We’re big fans of unit tests, and we write a lot of them.  Ideally, if you’re sure components A and B both work, then the combination of A and B should work.  The reality is that sometimes they don’t for a huge variety of reasons. For example, for us, using any sort of concurrency mechanism outside of Gyre could severely bork Gyre, which could and did bamboozle dozens of plugins. We’re small enough that we could just set a pattern and decree that hey, that is the pattern, and catch violations in reviews or PMD rules. But once again, we just wanted to write integration tests and we wanted to use Spring Test to do it.

With OSGi, you can create projects whose test classpath matches the deployment classpath (although statically), and we did.  We also wrote harnesses and simulations that would set up OSGi and deploy plugins from Maven, etc., and it all worked. But it was still complex, and it wasn’t just Spring Test. This was, and continues to be, a big source of pain for us.  The fact of the matter is that, once again, Spring was providing the developer benefit and OSGi was introducing complexity.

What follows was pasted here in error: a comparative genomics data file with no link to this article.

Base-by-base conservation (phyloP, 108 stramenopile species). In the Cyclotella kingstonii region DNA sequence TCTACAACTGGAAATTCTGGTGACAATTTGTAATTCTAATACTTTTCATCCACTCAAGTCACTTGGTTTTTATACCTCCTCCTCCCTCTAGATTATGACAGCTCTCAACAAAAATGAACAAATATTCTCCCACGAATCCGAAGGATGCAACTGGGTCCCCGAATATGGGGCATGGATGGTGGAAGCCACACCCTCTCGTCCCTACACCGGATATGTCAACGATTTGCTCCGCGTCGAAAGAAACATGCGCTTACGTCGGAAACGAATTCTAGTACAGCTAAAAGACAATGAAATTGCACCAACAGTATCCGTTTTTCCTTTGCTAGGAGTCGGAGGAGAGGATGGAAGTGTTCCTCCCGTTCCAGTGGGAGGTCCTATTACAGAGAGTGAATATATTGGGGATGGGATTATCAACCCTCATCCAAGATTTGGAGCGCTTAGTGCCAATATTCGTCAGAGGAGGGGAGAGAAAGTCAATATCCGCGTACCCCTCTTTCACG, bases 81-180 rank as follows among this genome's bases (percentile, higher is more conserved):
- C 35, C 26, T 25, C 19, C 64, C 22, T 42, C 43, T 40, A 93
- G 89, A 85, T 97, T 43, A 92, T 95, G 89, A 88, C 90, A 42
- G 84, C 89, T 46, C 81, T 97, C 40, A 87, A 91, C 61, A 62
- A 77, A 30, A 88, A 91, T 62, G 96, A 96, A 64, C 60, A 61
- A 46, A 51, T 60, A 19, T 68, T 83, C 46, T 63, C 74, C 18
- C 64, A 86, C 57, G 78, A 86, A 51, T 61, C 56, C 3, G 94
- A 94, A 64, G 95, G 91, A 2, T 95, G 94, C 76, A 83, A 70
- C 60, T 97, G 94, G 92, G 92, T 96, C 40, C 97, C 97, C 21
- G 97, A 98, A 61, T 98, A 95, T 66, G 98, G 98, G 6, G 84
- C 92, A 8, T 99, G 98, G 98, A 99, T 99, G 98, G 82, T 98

Quick Startup/Shutdown Times

We use a lot of Spring’s features and perform DB migrations in a variety of plugins — not an unusual use case.  A plugin might only take a few seconds to start, but amortized over dozens of plugins, startup time became pretty noticeable.  There are some ways to configure parallel bundle lifecycle, but they’re pretty esoteric, sometimes implementation-dependent, and always require additional metadata or code. With Zephyr, we get parallel deployments out-of-the-box and as the default, reducing startup times from 30+ seconds to 5 or so.

Remote Plugins

One of our requirements is the ability to run plugins whose processes and lifecycles reside outside of Zephyr’s JVM. OSGi (understandably) wasn’t designed to support this, but Zephyr was.

Getting it right with Zephyr